David Bouffard, Signet Jewelers’ vice president of corporate affairs who is heading the facilitation of the new group, clarified a number of potential misconceptions about the Paris meeting to Rapaport News.
He stressed that the group was not an OECD initiative. Rather, the purpose of the Paris meeting was to explore whether the OECD was the correct forum for the group to discuss responsible supply chains for precious stones. In order to work within the OECD framework, the group needs to meet certain criteria, Bouffard explained. In the same way that the KP is built on a tripartite approach, consisting of industry, government and civil society, the new group believes it is important to emulate that structure.
Bouffard added that the group – which is called the precious stones multi-stakeholder group – continues to recruit new members, a process it began well before the meeting with an open, non-exclusive, industry-wide and non-commercial approach.
He also stressed that it is not looking to compete with existing programs. “Some participants believe there is a need for on-going and continuous improvement in responsible sourcing practices due to evolving risks with which the trade in precious stones may be associated, regarding conflict and human rights abuses,” Bouffard said. “[This] should complement, not replace or undermine other existing initiatives such as the KP.”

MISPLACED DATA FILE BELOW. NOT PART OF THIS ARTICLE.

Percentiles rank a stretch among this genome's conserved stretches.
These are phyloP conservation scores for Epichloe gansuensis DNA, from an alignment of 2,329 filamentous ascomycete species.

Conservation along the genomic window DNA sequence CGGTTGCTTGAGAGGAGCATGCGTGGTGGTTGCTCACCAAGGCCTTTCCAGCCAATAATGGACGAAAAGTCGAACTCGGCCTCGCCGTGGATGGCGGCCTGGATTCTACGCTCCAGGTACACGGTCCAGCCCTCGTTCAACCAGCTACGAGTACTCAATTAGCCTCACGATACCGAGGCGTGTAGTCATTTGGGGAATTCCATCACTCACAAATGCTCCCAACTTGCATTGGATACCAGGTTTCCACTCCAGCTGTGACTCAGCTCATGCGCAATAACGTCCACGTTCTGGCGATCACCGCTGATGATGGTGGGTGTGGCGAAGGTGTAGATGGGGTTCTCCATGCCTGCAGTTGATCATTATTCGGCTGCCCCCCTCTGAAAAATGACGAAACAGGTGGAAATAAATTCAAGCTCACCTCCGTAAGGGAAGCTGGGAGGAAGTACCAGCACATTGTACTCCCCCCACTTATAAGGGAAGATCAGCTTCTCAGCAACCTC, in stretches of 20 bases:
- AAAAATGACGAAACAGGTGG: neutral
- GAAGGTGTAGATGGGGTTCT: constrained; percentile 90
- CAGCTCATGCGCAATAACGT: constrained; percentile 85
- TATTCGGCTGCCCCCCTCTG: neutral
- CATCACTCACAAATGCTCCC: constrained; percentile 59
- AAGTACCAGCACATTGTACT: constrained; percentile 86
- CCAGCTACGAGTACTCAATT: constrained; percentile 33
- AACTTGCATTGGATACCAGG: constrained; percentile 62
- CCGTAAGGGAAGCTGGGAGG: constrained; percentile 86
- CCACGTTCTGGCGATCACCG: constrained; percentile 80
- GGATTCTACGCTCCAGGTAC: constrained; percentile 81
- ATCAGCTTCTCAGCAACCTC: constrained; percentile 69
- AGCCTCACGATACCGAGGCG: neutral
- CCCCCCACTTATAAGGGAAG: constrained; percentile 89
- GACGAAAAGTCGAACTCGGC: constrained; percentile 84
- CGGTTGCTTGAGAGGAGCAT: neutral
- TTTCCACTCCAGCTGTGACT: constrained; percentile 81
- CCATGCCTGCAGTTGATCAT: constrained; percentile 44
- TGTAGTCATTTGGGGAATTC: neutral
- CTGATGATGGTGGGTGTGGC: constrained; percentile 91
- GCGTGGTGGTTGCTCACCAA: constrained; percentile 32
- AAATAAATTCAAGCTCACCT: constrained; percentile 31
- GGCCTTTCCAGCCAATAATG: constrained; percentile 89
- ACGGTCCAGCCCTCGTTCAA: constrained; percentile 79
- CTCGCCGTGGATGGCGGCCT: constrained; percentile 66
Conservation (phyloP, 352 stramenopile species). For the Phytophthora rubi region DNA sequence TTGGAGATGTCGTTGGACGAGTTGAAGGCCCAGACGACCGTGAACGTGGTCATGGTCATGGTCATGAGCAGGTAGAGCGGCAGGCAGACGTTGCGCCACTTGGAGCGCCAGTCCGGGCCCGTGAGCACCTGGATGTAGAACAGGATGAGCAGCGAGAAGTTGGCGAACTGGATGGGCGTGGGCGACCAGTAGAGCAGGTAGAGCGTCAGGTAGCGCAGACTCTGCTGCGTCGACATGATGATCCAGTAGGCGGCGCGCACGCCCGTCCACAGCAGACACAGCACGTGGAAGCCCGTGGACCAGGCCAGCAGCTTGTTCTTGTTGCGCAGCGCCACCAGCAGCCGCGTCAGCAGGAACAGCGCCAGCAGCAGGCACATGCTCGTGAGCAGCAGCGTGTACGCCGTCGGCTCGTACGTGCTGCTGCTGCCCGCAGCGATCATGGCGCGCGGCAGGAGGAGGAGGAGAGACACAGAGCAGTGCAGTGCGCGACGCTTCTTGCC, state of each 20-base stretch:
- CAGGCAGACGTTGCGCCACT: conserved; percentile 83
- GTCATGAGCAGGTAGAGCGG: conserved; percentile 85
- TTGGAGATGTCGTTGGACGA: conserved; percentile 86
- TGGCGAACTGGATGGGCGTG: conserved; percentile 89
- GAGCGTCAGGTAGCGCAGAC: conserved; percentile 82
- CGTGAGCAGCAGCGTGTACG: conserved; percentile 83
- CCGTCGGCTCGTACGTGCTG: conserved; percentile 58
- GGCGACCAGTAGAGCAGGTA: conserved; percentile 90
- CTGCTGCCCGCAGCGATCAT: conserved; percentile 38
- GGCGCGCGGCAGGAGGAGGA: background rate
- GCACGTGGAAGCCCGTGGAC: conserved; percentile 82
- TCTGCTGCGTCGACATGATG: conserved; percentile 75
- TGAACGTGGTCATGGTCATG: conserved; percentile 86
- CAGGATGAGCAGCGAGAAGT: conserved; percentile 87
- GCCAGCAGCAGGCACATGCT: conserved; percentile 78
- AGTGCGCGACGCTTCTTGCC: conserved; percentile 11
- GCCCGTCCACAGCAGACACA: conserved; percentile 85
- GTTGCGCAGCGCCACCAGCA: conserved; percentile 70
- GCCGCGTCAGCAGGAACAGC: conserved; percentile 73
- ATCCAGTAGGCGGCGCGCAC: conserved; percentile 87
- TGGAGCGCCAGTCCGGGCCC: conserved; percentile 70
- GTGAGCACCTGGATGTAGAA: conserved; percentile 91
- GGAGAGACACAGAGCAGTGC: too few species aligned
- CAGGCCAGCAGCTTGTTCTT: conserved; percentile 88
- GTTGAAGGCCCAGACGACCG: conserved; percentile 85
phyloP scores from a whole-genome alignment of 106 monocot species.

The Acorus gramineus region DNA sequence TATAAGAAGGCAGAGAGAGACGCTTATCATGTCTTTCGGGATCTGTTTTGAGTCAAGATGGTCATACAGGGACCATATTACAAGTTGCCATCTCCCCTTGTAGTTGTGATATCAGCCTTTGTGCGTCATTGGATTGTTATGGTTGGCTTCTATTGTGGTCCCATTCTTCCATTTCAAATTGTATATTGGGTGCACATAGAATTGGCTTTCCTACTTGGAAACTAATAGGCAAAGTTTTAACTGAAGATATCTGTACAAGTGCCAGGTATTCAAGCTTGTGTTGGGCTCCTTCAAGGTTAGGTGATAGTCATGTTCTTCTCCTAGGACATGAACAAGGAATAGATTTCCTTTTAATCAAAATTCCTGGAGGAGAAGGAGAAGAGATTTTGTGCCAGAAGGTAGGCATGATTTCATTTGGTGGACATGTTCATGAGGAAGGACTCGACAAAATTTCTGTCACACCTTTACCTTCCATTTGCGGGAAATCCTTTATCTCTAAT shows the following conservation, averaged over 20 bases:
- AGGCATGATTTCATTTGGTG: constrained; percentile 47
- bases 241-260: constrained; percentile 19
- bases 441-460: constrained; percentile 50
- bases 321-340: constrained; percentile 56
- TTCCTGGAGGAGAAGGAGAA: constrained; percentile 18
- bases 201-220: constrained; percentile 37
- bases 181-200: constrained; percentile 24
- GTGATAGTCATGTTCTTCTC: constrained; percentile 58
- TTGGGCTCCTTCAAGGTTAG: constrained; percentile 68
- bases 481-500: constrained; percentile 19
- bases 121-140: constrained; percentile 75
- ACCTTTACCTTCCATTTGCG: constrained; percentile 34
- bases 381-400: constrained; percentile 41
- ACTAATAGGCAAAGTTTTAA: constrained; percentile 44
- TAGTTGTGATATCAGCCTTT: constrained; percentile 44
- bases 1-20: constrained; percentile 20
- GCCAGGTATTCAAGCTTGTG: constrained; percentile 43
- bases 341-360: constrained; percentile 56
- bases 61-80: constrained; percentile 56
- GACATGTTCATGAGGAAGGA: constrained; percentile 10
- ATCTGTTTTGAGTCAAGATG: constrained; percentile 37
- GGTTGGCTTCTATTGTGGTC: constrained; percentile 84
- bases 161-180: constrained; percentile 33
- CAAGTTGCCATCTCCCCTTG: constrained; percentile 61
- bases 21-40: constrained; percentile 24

In contrast, the WDC is struggling with its agenda. Participants at this week’s meeting noted a lack of substance to the proceedings. The highlight of the meeting was the signing of a memorandum of understanding to establish a permanent administrative support mechanism for the KP. With its sole focus on the KP, the WDC has become dependent on the KP, which itself has become stagnant in addressing the ethical challenges facing the diamond and jewelry industry today.
The WDC is at a crossroads with interim president Avi Paz taking office after 13 tireless years of Eli Izhakoff at the helm. The organization is also examining its financing and membership structures.
In fact, the WDC needs to undertake a strategic review. The organization’s annual meeting this week left more questions than answers regarding its function: What in fact is its role? What is its place in the responsible sourcing discussion? Are its goals relevant to the challenges facing the industry today? Who is the WDC accountable to? And who does it represent?